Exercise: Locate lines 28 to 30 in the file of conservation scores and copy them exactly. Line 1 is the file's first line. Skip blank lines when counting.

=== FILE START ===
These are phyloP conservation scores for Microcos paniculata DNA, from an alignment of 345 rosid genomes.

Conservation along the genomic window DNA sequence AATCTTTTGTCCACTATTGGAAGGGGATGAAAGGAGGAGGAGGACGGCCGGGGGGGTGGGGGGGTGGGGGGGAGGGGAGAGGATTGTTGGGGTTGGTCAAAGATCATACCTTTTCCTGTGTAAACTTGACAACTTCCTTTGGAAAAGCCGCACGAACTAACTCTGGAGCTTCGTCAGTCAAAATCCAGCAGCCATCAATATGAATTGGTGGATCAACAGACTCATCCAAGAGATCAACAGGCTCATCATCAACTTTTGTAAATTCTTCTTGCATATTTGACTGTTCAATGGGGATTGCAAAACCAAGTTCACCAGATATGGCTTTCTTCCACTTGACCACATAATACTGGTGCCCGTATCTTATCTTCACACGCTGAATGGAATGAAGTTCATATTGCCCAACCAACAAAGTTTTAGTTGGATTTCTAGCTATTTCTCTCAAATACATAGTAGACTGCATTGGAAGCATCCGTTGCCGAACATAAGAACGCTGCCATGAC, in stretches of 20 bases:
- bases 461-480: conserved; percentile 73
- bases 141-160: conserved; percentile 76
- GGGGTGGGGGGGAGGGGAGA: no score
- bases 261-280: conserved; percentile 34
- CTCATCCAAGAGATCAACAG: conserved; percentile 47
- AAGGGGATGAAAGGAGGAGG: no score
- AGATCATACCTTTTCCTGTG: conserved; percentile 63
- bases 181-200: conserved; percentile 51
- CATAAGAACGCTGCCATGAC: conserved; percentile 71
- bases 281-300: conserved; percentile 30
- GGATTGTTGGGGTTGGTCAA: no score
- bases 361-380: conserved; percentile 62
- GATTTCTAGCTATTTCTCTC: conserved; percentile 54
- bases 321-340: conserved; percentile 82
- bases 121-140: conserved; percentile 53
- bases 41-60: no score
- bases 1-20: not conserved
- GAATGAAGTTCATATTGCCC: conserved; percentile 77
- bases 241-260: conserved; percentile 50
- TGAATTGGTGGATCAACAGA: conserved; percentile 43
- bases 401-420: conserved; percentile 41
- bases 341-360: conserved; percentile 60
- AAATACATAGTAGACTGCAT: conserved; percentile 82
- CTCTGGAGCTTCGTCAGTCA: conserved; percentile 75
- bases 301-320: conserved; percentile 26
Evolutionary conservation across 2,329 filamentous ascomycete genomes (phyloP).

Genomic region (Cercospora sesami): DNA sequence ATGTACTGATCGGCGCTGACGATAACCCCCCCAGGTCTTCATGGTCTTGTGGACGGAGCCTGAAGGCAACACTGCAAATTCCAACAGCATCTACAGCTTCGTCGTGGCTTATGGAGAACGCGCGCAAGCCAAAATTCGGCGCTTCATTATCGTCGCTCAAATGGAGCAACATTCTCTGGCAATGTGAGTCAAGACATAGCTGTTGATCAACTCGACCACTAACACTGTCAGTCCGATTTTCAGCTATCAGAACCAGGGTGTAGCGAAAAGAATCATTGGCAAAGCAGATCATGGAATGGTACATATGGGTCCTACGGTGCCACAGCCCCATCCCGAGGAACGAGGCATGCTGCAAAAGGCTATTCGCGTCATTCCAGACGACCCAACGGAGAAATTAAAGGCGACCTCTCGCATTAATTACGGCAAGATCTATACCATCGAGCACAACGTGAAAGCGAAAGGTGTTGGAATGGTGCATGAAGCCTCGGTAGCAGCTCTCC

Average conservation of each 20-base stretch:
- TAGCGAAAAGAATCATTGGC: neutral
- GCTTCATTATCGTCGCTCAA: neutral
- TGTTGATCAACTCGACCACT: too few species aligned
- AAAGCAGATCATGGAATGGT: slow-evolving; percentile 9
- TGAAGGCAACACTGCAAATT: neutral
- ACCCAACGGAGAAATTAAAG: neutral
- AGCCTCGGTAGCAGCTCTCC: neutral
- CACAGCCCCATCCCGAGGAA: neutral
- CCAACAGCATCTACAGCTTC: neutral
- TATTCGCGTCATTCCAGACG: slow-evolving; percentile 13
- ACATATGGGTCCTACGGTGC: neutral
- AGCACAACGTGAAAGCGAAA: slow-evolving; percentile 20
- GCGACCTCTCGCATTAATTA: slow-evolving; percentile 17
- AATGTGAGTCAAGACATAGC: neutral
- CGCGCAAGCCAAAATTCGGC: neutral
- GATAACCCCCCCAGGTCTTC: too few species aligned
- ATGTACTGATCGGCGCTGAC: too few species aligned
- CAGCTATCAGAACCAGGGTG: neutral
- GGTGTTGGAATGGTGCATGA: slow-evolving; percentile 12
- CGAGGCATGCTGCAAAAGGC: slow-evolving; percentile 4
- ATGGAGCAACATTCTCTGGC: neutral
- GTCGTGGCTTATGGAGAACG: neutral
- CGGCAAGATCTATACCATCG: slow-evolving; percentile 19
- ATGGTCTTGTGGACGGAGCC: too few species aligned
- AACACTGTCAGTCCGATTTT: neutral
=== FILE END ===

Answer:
Evolutionary conservation across 2,329 filamentous ascomycete genomes (phyloP).

Genomic region (Cercospora sesami): DNA sequence ATGTACTGATCGGCGCTGACGATAACCCCCCCAGGTCTTCATGGTCTTGTGGACGGAGCCTGAAGGCAACACTGCAAATTCCAACAGCATCTACAGCTTCGTCGTGGCTTATGGAGAACGCGCGCAAGCCAAAATTCGGCGCTTCATTATCGTCGCTCAAATGGAGCAACATTCTCTGGCAATGTGAGTCAAGACATAGCTGTTGATCAACTCGACCACTAACACTGTCAGTCCGATTTTCAGCTATCAGAACCAGGGTGTAGCGAAAAGAATCATTGGCAAAGCAGATCATGGAATGGTACATATGGGTCCTACGGTGCCACAGCCCCATCCCGAGGAACGAGGCATGCTGCAAAAGGCTATTCGCGTCATTCCAGACGACCCAACGGAGAAATTAAAGGCGACCTCTCGCATTAATTACGGCAAGATCTATACCATCGAGCACAACGTGAAAGCGAAAGGTGTTGGAATGGTGCATGAAGCCTCGGTAGCAGCTCTCC

Average conservation of each 20-base stretch: